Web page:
New study at the ACC Scientific Session reveals bariatric surgery may be an option for obese diabetics

CHICAGO, Ill. – A new study released Monday at the American College of Cardiology Scientific Session indicates that bariatric surgery improves glycemic control better than optimal medical therapy alone for obese patients with type 2 diabetes. 

In the STAMPEDE (Surgical Treatment and Medications Potentially Eradicate Diabetes Efficiently) trial, hemoglobin A1c levels normalized to under 6% in the first year for 42% of gastric bypass surgery patients and 37% of sleeve gastrectomy patients.

Gastric Bypass surgery patients reached the primary endpoint of a glycosylated hemoglobin under 6.0% without the use of diabetes medications and all patients reduced cardiovascular risk factors including hypertension and weight.

Jane Nelson-Worel, MSN, APRN-BC, APNP, FAHA, FPCNA, Adult Nurse Practitioner, Meriter Heart & Vascular Hospital, Madison, Wisconsin and member of the Preventive Cardiovascular Nurses Association (PCNA) board of directors, believes that although lifestyle change alone is a preferred method for diabetes and weight control, this is an important trial that could present a new option for patients with an urgent need for risk reduction.

“Diabetes and weight control are important issue in the prevention of cardiovascular disease. Anytime someone can improve diabetic control through lifestyle change alone, that would be preferred. However, we acknowledge that diabetes and obesity is sometimes such a life-threatening problem that this could be a choice for some patients,” says Nelson-Worel. “There will be a group of patients that won’t be able to control diabetes and weight on their own. This is a helpful option and it will benefit them in terms of cardiovascular risk reduction.  However, as the study included, it will also be important to implement intensive medical therapy with these types of patients, including lifestyle counseling and weight management.”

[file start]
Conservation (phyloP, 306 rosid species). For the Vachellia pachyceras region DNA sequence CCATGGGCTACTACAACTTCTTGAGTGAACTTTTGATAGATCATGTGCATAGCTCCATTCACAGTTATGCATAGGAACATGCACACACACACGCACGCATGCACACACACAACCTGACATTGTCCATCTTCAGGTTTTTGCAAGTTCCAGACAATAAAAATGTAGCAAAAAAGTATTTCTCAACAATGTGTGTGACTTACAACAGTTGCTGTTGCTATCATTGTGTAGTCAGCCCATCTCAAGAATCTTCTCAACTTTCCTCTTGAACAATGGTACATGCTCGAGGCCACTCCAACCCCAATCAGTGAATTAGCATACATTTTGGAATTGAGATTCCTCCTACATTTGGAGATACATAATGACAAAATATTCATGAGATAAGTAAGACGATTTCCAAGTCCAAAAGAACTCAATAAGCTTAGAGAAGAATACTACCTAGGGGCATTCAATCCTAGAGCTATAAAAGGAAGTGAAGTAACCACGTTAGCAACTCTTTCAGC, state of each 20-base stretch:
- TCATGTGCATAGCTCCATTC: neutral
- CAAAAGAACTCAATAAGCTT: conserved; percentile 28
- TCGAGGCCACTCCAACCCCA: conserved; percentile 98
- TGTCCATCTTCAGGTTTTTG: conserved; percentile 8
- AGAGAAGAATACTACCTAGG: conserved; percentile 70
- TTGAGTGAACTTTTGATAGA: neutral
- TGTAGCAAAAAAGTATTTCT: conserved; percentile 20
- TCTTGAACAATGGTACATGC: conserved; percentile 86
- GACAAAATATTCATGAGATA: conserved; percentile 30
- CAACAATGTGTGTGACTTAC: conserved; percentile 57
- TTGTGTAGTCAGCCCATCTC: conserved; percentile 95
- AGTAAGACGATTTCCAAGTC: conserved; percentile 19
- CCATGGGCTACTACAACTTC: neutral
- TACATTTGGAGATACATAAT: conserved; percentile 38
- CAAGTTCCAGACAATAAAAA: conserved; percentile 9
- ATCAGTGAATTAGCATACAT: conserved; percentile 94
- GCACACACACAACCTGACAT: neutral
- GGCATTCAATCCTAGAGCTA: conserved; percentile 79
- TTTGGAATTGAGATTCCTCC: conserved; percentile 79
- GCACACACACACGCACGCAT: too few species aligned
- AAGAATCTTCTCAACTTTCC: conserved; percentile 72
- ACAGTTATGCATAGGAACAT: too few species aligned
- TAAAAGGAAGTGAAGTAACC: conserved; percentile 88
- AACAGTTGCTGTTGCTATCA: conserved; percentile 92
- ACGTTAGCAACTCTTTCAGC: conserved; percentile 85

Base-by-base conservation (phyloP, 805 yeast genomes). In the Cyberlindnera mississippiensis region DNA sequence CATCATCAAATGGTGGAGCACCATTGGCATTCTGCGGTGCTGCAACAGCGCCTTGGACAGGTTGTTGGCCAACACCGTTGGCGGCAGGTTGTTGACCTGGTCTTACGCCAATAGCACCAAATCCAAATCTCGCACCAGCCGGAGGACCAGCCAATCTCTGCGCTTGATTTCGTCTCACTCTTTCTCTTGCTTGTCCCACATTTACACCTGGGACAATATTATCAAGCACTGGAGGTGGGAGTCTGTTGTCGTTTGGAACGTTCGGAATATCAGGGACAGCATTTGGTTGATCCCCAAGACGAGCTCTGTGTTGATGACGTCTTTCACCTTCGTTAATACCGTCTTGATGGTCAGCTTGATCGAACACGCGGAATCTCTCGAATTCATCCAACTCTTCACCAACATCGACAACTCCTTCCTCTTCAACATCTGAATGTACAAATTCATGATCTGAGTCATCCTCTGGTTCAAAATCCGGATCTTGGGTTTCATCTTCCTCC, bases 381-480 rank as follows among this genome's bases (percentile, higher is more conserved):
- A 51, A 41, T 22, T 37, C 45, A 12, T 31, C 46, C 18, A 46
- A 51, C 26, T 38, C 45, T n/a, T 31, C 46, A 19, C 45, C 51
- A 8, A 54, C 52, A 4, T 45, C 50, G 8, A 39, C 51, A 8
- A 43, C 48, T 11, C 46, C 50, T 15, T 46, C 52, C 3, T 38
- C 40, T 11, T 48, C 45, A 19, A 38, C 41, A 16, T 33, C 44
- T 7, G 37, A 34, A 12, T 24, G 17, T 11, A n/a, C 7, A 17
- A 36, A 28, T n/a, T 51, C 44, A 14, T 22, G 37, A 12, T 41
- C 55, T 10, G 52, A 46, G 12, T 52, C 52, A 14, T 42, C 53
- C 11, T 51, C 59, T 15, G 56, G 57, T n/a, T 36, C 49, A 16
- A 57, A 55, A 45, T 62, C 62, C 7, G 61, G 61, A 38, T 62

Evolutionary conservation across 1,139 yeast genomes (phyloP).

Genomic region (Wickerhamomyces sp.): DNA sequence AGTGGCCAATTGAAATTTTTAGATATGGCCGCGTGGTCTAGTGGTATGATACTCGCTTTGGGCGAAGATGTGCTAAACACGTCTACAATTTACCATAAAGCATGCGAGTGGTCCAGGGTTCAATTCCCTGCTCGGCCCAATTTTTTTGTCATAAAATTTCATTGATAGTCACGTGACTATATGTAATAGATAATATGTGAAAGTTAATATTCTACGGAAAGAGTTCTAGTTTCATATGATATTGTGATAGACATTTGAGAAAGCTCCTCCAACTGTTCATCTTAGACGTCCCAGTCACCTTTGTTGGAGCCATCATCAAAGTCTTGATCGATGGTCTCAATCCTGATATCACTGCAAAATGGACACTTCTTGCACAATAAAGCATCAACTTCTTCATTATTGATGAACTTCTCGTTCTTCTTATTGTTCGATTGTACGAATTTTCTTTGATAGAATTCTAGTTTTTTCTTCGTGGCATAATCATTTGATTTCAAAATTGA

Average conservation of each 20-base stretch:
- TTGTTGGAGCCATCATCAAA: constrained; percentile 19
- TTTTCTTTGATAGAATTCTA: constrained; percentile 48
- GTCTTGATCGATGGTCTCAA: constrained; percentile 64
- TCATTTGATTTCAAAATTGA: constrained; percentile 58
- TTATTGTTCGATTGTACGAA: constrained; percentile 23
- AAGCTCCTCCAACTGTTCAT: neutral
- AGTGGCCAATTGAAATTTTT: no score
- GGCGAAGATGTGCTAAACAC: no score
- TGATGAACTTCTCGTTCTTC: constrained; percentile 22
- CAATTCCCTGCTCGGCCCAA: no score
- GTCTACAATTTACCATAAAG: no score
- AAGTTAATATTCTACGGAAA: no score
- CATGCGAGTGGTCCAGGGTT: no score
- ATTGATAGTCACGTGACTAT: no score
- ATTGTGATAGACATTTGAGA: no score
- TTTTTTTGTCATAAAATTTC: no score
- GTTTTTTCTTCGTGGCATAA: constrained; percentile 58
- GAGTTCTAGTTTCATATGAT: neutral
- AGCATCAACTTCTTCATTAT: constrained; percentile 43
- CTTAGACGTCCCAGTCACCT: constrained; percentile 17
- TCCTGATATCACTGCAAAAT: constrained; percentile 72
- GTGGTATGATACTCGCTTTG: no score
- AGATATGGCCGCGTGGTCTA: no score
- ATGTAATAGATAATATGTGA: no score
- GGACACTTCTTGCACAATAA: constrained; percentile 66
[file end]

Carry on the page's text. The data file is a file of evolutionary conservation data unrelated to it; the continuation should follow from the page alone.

More details about the STAMPEDE trial can be found on Medpage Today

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Medical Expert: Jane Nelson-Worel, MSN, APRN-BC, APNP, FAHA, FPCNA: Jane Nelson-Worel MSN, APRN-BC, APNP, FAHA, FPCNA coordinates the Cardiovascular Disease in Women Program at the Meriter Heart & Vascular Hospital, in Madison, Wisconsin.  She currently serves as the Meriter site coordinator for the VIRGO trial, an NIH funded trial established to better understand the variations in recovery and outcomes after AMI in young men and women. Nelson-Worel is an Adult Nurse Practitioner with over ten years of experience in Preventive Cardiology. Areas of clinical interest include women and heart disease and the management of patients with complex dyslipidemia, hypertension and metabolic syndrome. She has spent most of her career involved in cardiac rehabilitation and health promotion programs in administrative and program development roles. She is a 3-time graduate from the University of Wisconsin, Madison with both MS and BS degrees in Nursing and an MS in Clinical Exercise Physiology.  She serves as clinical faculty member for the University of Wisconsin, Madison, School of Nursing - nurse practitioner program.

About PCNA: The Preventive Cardiovascular Nurses Association (PCNA) is the leading nursing organization dedicated to preventing cardiovascular disease (CVD) through assessing risk, facilitating lifestyle changes, and guiding individuals to achieve treatment goals. The mission of PCNA is to promote nurses as leaders in the prevention and management of cardiovascular disease. PCNA does this by educating and supporting nurses through the development of professional and patient education, leadership, and advocacy.

Media Contact: Abby Gutowski, Public Relations and Marketing Manager, agutowski@pcna.net, 920.606.2115